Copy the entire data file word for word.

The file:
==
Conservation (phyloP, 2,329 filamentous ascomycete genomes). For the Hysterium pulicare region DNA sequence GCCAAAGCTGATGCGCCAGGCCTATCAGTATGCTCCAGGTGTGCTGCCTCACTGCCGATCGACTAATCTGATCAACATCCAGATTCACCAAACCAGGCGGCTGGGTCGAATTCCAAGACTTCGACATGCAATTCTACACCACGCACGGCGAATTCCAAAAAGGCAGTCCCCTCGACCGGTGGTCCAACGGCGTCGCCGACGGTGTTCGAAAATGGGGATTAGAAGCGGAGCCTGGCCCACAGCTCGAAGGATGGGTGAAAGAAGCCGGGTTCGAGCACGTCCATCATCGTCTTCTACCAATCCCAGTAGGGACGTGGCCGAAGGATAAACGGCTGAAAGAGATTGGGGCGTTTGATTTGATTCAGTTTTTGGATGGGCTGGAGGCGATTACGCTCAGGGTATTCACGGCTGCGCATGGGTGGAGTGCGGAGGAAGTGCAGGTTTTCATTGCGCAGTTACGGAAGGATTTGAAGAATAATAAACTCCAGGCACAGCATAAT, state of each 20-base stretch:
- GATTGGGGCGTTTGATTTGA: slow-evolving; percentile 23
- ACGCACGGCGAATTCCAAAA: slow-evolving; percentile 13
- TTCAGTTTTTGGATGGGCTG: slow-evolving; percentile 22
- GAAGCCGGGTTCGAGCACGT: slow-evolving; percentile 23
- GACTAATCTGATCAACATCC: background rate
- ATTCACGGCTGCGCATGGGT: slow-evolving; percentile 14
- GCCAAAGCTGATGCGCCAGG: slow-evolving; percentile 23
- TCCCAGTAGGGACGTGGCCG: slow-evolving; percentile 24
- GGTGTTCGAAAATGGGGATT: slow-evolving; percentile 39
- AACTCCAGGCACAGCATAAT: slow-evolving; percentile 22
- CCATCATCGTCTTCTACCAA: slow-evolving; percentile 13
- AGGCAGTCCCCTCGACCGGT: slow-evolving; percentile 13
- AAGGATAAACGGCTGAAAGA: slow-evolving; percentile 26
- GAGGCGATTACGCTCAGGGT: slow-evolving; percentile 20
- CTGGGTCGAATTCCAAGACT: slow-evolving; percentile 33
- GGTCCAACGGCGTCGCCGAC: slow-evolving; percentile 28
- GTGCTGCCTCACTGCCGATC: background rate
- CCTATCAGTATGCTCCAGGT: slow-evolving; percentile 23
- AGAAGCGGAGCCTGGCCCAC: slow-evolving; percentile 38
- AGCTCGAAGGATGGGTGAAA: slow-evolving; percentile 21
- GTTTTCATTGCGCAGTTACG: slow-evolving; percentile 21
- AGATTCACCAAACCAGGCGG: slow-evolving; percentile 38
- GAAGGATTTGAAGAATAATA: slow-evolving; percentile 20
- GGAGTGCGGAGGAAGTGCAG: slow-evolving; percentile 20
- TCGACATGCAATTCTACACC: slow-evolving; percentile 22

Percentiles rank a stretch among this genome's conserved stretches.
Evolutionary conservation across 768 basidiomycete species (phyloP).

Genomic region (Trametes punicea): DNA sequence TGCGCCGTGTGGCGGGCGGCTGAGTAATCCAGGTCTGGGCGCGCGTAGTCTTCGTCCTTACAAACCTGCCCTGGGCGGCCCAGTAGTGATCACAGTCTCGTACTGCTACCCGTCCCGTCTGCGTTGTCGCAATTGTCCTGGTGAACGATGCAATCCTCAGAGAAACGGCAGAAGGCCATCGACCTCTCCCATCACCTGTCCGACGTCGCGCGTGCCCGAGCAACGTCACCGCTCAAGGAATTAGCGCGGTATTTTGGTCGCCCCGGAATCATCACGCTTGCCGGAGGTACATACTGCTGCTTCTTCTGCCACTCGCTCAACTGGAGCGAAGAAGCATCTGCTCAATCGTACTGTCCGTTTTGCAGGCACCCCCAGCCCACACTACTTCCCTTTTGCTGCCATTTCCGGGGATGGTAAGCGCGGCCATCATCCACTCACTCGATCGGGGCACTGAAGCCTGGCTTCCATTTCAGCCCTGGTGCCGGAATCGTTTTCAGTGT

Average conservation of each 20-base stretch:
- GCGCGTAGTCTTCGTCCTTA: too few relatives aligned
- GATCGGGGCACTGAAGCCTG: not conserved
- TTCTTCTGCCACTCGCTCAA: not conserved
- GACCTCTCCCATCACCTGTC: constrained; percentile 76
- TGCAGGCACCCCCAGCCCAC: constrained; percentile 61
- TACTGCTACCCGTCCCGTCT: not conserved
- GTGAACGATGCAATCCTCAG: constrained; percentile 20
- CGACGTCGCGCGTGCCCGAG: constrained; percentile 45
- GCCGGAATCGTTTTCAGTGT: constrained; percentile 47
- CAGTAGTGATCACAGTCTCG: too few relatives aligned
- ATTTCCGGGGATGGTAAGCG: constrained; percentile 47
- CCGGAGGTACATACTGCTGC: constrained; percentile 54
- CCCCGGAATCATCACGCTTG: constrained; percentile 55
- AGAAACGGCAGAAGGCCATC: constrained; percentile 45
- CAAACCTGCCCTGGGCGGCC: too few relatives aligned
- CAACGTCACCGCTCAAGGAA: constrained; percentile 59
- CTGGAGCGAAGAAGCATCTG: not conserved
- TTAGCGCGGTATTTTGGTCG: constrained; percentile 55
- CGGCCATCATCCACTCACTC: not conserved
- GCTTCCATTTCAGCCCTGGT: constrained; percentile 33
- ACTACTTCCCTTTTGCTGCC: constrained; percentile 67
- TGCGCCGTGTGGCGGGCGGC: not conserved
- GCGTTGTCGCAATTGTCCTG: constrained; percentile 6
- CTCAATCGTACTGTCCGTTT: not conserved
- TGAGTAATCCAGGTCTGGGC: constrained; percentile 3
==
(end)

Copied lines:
Conservation (phyloP, 2,329 filamentous ascomycete genomes). For the Hysterium pulicare region DNA sequence GCCAAAGCTGATGCGCCAGGCCTATCAGTATGCTCCAGGTGTGCTGCCTCACTGCCGATCGACTAATCTGATCAACATCCAGATTCACCAAACCAGGCGGCTGGGTCGAATTCCAAGACTTCGACATGCAATTCTACACCACGCACGGCGAATTCCAAAAAGGCAGTCCCCTCGACCGGTGGTCCAACGGCGTCGCCGACGGTGTTCGAAAATGGGGATTAGAAGCGGAGCCTGGCCCACAGCTCGAAGGATGGGTGAAAGAAGCCGGGTTCGAGCACGTCCATCATCGTCTTCTACCAATCCCAGTAGGGACGTGGCCGAAGGATAAACGGCTGAAAGAGATTGGGGCGTTTGATTTGATTCAGTTTTTGGATGGGCTGGAGGCGATTACGCTCAGGGTATTCACGGCTGCGCATGGGTGGAGTGCGGAGGAAGTGCAGGTTTTCATTGCGCAGTTACGGAAGGATTTGAAGAATAATAAACTCCAGGCACAGCATAAT, state of each 20-base stretch:
- GATTGGGGCGTTTGATTTGA: slow-evolving; percentile 23
- ACGCACGGCGAATTCCAAAA: slow-evolving; percentile 13
- TTCAGTTTTTGGATGGGCTG: slow-evolving; percentile 22
- GAAGCCGGGTTCGAGCACGT: slow-evolving; percentile 23
- GACTAATCTGATCAACATCC: background rate
- ATTCACGGCTGCGCATGGGT: slow-evolving; percentile 14
- GCCAAAGCTGATGCGCCAGG: slow-evolving; percentile 23
- TCCCAGTAGGGACGTGGCCG: slow-evolving; percentile 24
- GGTGTTCGAAAATGGGGATT: slow-evolving; percentile 39
- AACTCCAGGCACAGCATAAT: slow-evolving; percentile 22
- CCATCATCGTCTTCTACCAA: slow-evolving; percentile 13
- AGGCAGTCCCCTCGACCGGT: slow-evolving; percentile 13
- AAGGATAAACGGCTGAAAGA: slow-evolving; percentile 26
- GAGGCGATTACGCTCAGGGT: slow-evolving; percentile 20
- CTGGGTCGAATTCCAAGACT: slow-evolving; percentile 33
- GGTCCAACGGCGTCGCCGAC: slow-evolving; percentile 28
- GTGCTGCCTCACTGCCGATC: background rate
- CCTATCAGTATGCTCCAGGT: slow-evolving; percentile 23
- AGAAGCGGAGCCTGGCCCAC: slow-evolving; percentile 38
- AGCTCGAAGGATGGGTGAAA: slow-evolving; percentile 21
- GTTTTCATTGCGCAGTTACG: slow-evolving; percentile 21
- AGATTCACCAAACCAGGCGG: slow-evolving; percentile 38
- GAAGGATTTGAAGAATAATA: slow-evolving; percentile 20
- GGAGTGCGGAGGAAGTGCAG: slow-evolving; percentile 20
- TCGACATGCAATTCTACACC: slow-evolving; percentile 22

Percentiles rank a stretch among this genome's conserved stretches.
Evolutionary conservation across 768 basidiomycete species (phyloP).

Genomic region (Trametes punicea): DNA sequence TGCGCCGTGTGGCGGGCGGCTGAGTAATCCAGGTCTGGGCGCGCGTAGTCTTCGTCCTTACAAACCTGCCCTGGGCGGCCCAGTAGTGATCACAGTCTCGTACTGCTACCCGTCCCGTCTGCGTTGTCGCAATTGTCCTGGTGAACGATGCAATCCTCAGAGAAACGGCAGAAGGCCATCGACCTCTCCCATCACCTGTCCGACGTCGCGCGTGCCCGAGCAACGTCACCGCTCAAGGAATTAGCGCGGTATTTTGGTCGCCCCGGAATCATCACGCTTGCCGGAGGTACATACTGCTGCTTCTTCTGCCACTCGCTCAACTGGAGCGAAGAAGCATCTGCTCAATCGTACTGTCCGTTTTGCAGGCACCCCCAGCCCACACTACTTCCCTTTTGCTGCCATTTCCGGGGATGGTAAGCGCGGCCATCATCCACTCACTCGATCGGGGCACTGAAGCCTGGCTTCCATTTCAGCCCTGGTGCCGGAATCGTTTTCAGTGT

Average conservation of each 20-base stretch:
- GCGCGTAGTCTTCGTCCTTA: too few relatives aligned
- GATCGGGGCACTGAAGCCTG: not conserved
- TTCTTCTGCCACTCGCTCAA: not conserved
- GACCTCTCCCATCACCTGTC: constrained; percentile 76
- TGCAGGCACCCCCAGCCCAC: constrained; percentile 61
- TACTGCTACCCGTCCCGTCT: not conserved
- GTGAACGATGCAATCCTCAG: constrained; percentile 20
- CGACGTCGCGCGTGCCCGAG: constrained; percentile 45
- GCCGGAATCGTTTTCAGTGT: constrained; percentile 47
- CAGTAGTGATCACAGTCTCG: too few relatives aligned
- ATTTCCGGGGATGGTAAGCG: constrained; percentile 47
- CCGGAGGTACATACTGCTGC: constrained; percentile 54
- CCCCGGAATCATCACGCTTG: constrained; percentile 55
- AGAAACGGCAGAAGGCCATC: constrained; percentile 45
- CAAACCTGCCCTGGGCGGCC: too few relatives aligned
- CAACGTCACCGCTCAAGGAA: constrained; percentile 59
- CTGGAGCGAAGAAGCATCTG: not conserved
- TTAGCGCGGTATTTTGGTCG: constrained; percentile 55
- CGGCCATCATCCACTCACTC: not conserved
- GCTTCCATTTCAGCCCTGGT: constrained; percentile 33
- ACTACTTCCCTTTTGCTGCC: constrained; percentile 67
- TGCGCCGTGTGGCGGGCGGC: not conserved
- GCGTTGTCGCAATTGTCCTG: constrained; percentile 6
- CTCAATCGTACTGTCCGTTT: not conserved
- TGAGTAATCCAGGTCTGGGC: constrained; percentile 3